Climate change, emphasizes authors, has a direct relationship with food insecurity, which in 2019 affected 2,000 million people around the world. The climb of temperatures is reducing the yield of crops. For example, the corn suffered a decrease of 6% in the culture performance potential; wheat, a decrease of 3%; and rice, a decrease of 1.8%, compared to the levels between 1981 and 2010.

Likewise, 3,300 million people depend on marine foods to meet their needs and are being given harmed by the increased temperature of the sea surface. On the other hand, the rise in the sea level puts at risk at 569.6 million citizens living less than five meters above the current level of the sea, and whose homes are at risk due to the risk of flooding, the incidence of More intense storms and salinification of soil and water. Many of these people, says the report, could be forced to permanently leave their homes.

The authors emphasize that "nobody is safe from the effects of climate change" and as an example they mention "the increasing possibility of dengue, chikunguña and zika outbreaks in countries with a very high human development index, including countries Europeans ". It also points out that the coasts of northern Europe and the US are becoming more conducive to generate bacteria that produce gastroenteritis, serious injury infections and sepsis. "In countries with limited resources, the same dynamic puts at risk decades of progress towards control or elimination of these diseases."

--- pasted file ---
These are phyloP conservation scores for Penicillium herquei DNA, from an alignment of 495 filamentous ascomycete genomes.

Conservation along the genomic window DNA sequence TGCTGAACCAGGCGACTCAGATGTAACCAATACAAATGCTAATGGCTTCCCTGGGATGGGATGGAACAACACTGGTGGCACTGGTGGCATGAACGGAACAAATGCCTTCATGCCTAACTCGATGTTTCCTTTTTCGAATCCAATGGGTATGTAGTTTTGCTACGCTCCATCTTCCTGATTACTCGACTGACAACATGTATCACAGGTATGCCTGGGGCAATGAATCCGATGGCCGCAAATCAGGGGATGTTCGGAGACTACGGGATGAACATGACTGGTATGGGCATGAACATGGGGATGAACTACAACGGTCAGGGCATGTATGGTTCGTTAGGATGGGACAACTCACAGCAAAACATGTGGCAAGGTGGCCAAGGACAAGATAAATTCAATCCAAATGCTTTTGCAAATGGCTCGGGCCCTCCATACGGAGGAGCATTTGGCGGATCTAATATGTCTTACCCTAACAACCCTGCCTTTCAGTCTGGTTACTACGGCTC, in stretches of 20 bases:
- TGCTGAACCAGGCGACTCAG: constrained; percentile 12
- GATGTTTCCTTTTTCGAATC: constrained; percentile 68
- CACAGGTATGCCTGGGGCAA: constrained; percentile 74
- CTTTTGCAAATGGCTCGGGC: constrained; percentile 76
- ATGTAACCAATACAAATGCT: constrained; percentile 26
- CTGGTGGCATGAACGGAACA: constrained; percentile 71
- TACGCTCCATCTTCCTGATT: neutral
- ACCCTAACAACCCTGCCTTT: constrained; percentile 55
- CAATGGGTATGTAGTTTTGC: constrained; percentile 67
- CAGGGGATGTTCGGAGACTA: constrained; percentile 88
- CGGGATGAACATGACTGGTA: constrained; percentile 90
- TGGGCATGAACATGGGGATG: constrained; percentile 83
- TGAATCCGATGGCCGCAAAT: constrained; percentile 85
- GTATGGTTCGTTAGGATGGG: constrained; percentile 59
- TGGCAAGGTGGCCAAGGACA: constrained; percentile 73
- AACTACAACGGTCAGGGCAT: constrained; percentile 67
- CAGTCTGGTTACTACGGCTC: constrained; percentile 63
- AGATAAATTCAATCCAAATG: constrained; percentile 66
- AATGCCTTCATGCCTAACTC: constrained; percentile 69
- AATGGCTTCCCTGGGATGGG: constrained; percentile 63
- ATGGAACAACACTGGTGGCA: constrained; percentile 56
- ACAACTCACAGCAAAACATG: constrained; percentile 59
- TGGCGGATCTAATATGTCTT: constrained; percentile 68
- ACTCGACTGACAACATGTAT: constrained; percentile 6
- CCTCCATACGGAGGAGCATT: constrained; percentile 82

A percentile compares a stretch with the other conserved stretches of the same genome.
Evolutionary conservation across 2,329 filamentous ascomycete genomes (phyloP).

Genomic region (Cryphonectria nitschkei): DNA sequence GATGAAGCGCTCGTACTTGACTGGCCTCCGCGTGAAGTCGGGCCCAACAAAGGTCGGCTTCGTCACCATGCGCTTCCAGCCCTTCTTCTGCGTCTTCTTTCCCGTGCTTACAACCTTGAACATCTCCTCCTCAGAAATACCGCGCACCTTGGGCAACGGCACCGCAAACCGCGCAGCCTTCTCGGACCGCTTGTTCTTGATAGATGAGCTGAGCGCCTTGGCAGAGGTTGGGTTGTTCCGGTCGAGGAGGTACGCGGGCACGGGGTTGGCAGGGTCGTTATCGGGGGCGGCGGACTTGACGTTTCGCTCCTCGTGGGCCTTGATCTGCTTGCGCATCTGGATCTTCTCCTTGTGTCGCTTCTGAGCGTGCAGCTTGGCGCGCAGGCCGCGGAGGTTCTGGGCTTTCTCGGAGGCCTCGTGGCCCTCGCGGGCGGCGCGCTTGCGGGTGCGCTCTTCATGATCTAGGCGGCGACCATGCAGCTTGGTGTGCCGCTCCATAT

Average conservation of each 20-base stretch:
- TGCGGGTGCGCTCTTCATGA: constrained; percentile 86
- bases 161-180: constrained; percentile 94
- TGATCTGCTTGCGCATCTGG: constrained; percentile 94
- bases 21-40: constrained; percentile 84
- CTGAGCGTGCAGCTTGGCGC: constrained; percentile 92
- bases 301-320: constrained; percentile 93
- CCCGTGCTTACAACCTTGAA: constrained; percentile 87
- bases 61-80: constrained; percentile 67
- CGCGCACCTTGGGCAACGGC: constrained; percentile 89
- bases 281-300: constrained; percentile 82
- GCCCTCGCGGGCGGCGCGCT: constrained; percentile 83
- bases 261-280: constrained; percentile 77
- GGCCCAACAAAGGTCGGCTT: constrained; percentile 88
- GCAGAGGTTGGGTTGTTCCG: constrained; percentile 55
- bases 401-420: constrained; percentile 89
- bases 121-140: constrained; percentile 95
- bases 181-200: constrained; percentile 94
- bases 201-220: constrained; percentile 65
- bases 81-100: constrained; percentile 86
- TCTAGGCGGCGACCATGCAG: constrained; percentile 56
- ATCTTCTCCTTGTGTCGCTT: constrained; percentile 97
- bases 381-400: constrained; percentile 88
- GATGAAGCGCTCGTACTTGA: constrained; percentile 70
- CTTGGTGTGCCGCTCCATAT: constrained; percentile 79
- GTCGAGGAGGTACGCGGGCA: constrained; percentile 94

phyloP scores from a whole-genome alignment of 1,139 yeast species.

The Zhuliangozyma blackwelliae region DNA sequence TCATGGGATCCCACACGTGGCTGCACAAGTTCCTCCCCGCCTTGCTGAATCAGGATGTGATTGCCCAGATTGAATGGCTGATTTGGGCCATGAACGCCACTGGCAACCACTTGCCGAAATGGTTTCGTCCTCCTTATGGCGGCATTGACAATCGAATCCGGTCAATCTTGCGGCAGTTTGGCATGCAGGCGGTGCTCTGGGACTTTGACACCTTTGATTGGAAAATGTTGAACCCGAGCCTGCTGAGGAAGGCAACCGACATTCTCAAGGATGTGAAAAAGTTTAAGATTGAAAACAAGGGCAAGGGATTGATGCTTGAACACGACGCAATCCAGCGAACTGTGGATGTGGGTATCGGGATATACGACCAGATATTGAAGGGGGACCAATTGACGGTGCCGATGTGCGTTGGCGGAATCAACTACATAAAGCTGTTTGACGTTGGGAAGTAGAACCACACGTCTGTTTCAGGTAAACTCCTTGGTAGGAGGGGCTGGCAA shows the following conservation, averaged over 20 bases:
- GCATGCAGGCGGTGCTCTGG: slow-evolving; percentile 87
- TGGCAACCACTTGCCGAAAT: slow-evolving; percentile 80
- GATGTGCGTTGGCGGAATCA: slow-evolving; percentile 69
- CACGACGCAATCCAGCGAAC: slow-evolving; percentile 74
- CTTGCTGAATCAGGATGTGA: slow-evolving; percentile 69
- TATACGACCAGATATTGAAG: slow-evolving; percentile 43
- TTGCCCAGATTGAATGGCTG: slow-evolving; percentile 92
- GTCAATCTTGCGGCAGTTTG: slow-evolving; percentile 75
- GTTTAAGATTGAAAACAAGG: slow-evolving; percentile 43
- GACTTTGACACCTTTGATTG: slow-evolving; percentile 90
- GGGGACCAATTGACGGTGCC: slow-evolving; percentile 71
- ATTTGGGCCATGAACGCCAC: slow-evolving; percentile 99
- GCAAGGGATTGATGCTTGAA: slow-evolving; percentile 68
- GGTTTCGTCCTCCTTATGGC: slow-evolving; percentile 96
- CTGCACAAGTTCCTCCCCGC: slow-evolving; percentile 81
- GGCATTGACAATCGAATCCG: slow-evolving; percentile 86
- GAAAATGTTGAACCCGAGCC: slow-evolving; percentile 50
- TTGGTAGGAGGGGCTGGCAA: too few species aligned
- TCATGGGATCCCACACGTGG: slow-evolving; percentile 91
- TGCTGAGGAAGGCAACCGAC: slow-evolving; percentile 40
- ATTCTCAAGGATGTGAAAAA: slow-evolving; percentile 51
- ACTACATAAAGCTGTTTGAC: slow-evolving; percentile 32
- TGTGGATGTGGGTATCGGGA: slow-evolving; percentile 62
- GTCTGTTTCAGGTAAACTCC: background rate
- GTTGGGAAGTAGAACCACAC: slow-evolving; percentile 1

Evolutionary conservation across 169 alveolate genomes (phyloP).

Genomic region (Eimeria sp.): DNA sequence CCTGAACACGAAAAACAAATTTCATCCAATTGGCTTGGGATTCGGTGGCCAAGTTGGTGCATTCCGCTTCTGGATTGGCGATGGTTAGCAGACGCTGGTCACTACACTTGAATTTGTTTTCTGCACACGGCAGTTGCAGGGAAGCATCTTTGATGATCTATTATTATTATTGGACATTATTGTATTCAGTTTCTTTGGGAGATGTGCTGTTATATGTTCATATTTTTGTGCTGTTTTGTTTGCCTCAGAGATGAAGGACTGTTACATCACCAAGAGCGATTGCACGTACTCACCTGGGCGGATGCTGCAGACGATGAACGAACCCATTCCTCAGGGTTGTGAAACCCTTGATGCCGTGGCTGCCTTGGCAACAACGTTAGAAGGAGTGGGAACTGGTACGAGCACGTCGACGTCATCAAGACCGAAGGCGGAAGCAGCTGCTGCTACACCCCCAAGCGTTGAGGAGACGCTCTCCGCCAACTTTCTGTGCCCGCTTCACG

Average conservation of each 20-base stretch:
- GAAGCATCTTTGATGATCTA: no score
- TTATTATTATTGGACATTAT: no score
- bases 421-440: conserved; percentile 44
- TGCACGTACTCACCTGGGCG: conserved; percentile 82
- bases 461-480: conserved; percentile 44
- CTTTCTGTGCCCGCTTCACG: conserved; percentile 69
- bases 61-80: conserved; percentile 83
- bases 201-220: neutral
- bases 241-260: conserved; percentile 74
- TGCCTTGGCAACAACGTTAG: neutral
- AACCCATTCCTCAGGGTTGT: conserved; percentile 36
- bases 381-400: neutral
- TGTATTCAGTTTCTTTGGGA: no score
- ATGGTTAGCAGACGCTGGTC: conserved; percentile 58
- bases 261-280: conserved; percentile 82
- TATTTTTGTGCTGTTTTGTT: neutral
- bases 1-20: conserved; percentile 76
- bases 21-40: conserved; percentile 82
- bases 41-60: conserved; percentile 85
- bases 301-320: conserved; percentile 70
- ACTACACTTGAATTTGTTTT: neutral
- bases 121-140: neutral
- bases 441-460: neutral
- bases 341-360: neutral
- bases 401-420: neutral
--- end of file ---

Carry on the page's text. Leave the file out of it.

Europe was the region most affected by the increase in heat vulnerability, but the report also highlights the severity of heat waves in the US and Canada last June, in which 40 ºC were overcome. "Although the exact number will not be known until a few months, thousands of people have died prematurely due to heat," says the work.

In addition to children and the elderly, the study points out the workers of the agricultural sector as the most vulnerable to heat, both for their health effects and at lost hours.

Mental health is also harmed. The report measured the effect of heat waves in it by analyzing 6,000 million tweets for five years of Twitter users. The analysis showed an increase of 155% in negative expressions during the heat waves in 2020 compared to the average of the period 2015-2019.

On the other hand, the report shows that the actions undertaken by governments are, in general, insufficient to limit the effects of the climate crisis in health. According to the World Health Organization, only half of the countries that responded to the global health and climate change survey (37 of 70) had a national health and climate change strategy implemented, a proportion similar to that of 2018. According to The report, almost three quarters of the countries surveyed argued that finances prevented them from developing this type of strategies, while other Naciones mentioned the lack of trained persons, restrictions on the pandemic and lack of research and evidence.

The report also highlights inequalities between countries in relation to its response to climate change. The lowest countries in the Human Development Index are generally the least responsible for the increase of greenhouse gas emissions and the most laged in adaptation and mitigation efforts.

Updated Date: 21 October 2021, 00:27